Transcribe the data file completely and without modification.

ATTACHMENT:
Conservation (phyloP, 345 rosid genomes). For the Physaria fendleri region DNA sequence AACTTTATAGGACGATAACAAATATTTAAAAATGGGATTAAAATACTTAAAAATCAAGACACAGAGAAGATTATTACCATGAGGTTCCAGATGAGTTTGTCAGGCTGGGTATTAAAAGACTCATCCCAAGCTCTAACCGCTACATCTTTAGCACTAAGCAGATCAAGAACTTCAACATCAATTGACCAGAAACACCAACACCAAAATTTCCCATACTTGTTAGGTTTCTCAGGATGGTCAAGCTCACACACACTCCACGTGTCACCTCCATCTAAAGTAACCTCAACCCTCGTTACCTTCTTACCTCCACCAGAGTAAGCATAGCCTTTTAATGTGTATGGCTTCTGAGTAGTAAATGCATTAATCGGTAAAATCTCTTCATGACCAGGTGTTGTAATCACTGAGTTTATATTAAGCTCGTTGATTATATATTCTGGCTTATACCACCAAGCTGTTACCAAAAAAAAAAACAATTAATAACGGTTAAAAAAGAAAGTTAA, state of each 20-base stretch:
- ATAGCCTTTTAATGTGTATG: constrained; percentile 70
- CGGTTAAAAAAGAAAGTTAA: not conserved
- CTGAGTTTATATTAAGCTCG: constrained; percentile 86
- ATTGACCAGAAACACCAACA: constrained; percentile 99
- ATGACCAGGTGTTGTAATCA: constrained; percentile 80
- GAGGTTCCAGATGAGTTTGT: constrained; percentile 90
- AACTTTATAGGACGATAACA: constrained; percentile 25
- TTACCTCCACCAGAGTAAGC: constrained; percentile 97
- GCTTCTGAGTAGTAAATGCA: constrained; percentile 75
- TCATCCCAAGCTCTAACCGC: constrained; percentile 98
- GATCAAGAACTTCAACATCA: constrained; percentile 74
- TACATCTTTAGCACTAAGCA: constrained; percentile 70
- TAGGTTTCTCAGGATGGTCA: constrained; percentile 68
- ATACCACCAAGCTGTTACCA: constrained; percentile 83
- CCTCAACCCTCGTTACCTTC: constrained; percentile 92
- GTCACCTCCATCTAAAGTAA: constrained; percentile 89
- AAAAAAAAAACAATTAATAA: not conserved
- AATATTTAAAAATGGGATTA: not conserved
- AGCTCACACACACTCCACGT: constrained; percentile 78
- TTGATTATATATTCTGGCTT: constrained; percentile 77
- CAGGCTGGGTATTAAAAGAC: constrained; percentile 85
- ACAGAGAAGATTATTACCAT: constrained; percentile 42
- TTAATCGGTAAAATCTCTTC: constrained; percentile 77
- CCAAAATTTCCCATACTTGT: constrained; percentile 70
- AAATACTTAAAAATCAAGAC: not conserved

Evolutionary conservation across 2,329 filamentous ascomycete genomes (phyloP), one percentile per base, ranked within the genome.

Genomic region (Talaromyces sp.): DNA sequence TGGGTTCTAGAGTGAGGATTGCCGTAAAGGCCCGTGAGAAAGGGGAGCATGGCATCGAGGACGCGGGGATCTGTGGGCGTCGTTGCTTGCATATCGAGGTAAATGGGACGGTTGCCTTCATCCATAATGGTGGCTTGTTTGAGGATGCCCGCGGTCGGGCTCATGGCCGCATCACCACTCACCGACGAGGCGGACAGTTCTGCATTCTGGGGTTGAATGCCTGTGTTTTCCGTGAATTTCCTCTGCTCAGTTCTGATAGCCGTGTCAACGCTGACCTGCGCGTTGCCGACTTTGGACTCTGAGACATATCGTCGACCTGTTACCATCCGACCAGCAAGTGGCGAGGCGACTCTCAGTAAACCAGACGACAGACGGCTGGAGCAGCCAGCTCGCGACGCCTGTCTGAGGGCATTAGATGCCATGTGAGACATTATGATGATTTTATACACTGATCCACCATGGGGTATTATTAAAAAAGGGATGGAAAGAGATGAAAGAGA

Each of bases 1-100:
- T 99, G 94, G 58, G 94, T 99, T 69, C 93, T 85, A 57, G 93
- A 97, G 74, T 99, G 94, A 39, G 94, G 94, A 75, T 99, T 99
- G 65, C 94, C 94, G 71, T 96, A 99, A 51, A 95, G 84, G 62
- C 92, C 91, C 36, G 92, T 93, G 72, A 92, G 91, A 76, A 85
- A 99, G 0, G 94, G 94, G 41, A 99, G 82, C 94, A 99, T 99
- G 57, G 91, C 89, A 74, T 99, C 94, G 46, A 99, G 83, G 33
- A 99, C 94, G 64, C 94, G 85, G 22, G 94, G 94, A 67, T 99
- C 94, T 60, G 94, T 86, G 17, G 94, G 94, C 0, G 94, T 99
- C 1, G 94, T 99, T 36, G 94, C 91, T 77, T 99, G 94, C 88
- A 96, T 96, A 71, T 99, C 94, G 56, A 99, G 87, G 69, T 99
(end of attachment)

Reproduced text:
Conservation (phyloP, 345 rosid genomes). For the Physaria fendleri region DNA sequence AACTTTATAGGACGATAACAAATATTTAAAAATGGGATTAAAATACTTAAAAATCAAGACACAGAGAAGATTATTACCATGAGGTTCCAGATGAGTTTGTCAGGCTGGGTATTAAAAGACTCATCCCAAGCTCTAACCGCTACATCTTTAGCACTAAGCAGATCAAGAACTTCAACATCAATTGACCAGAAACACCAACACCAAAATTTCCCATACTTGTTAGGTTTCTCAGGATGGTCAAGCTCACACACACTCCACGTGTCACCTCCATCTAAAGTAACCTCAACCCTCGTTACCTTCTTACCTCCACCAGAGTAAGCATAGCCTTTTAATGTGTATGGCTTCTGAGTAGTAAATGCATTAATCGGTAAAATCTCTTCATGACCAGGTGTTGTAATCACTGAGTTTATATTAAGCTCGTTGATTATATATTCTGGCTTATACCACCAAGCTGTTACCAAAAAAAAAAACAATTAATAACGGTTAAAAAAGAAAGTTAA, state of each 20-base stretch:
- ATAGCCTTTTAATGTGTATG: constrained; percentile 70
- CGGTTAAAAAAGAAAGTTAA: not conserved
- CTGAGTTTATATTAAGCTCG: constrained; percentile 86
- ATTGACCAGAAACACCAACA: constrained; percentile 99
- ATGACCAGGTGTTGTAATCA: constrained; percentile 80
- GAGGTTCCAGATGAGTTTGT: constrained; percentile 90
- AACTTTATAGGACGATAACA: constrained; percentile 25
- TTACCTCCACCAGAGTAAGC: constrained; percentile 97
- GCTTCTGAGTAGTAAATGCA: constrained; percentile 75
- TCATCCCAAGCTCTAACCGC: constrained; percentile 98
- GATCAAGAACTTCAACATCA: constrained; percentile 74
- TACATCTTTAGCACTAAGCA: constrained; percentile 70
- TAGGTTTCTCAGGATGGTCA: constrained; percentile 68
- ATACCACCAAGCTGTTACCA: constrained; percentile 83
- CCTCAACCCTCGTTACCTTC: constrained; percentile 92
- GTCACCTCCATCTAAAGTAA: constrained; percentile 89
- AAAAAAAAAACAATTAATAA: not conserved
- AATATTTAAAAATGGGATTA: not conserved
- AGCTCACACACACTCCACGT: constrained; percentile 78
- TTGATTATATATTCTGGCTT: constrained; percentile 77
- CAGGCTGGGTATTAAAAGAC: constrained; percentile 85
- ACAGAGAAGATTATTACCAT: constrained; percentile 42
- TTAATCGGTAAAATCTCTTC: constrained; percentile 77
- CCAAAATTTCCCATACTTGT: constrained; percentile 70
- AAATACTTAAAAATCAAGAC: not conserved

Evolutionary conservation across 2,329 filamentous ascomycete genomes (phyloP), one percentile per base, ranked within the genome.

Genomic region (Talaromyces sp.): DNA sequence TGGGTTCTAGAGTGAGGATTGCCGTAAAGGCCCGTGAGAAAGGGGAGCATGGCATCGAGGACGCGGGGATCTGTGGGCGTCGTTGCTTGCATATCGAGGTAAATGGGACGGTTGCCTTCATCCATAATGGTGGCTTGTTTGAGGATGCCCGCGGTCGGGCTCATGGCCGCATCACCACTCACCGACGAGGCGGACAGTTCTGCATTCTGGGGTTGAATGCCTGTGTTTTCCGTGAATTTCCTCTGCTCAGTTCTGATAGCCGTGTCAACGCTGACCTGCGCGTTGCCGACTTTGGACTCTGAGACATATCGTCGACCTGTTACCATCCGACCAGCAAGTGGCGAGGCGACTCTCAGTAAACCAGACGACAGACGGCTGGAGCAGCCAGCTCGCGACGCCTGTCTGAGGGCATTAGATGCCATGTGAGACATTATGATGATTTTATACACTGATCCACCATGGGGTATTATTAAAAAAGGGATGGAAAGAGATGAAAGAGA

Each of bases 1-100:
- T 99, G 94, G 58, G 94, T 99, T 69, C 93, T 85, A 57, G 93
- A 97, G 74, T 99, G 94, A 39, G 94, G 94, A 75, T 99, T 99
- G 65, C 94, C 94, G 71, T 96, A 99, A 51, A 95, G 84, G 62
- C 92, C 91, C 36, G 92, T 93, G 72, A 92, G 91, A 76, A 85
- A 99, G 0, G 94, G 94, G 41, A 99, G 82, C 94, A 99, T 99
- G 57, G 91, C 89, A 74, T 99, C 94, G 46, A 99, G 83, G 33
- A 99, C 94, G 64, C 94, G 85, G 22, G 94, G 94, A 67, T 99
- C 94, T 60, G 94, T 86, G 17, G 94, G 94, C 0, G 94, T 99
- C 1, G 94, T 99, T 36, G 94, C 91, T 77, T 99, G 94, C 88
- A 96, T 96, A 71, T 99, C 94, G 56, A 99, G 87, G 69, T 99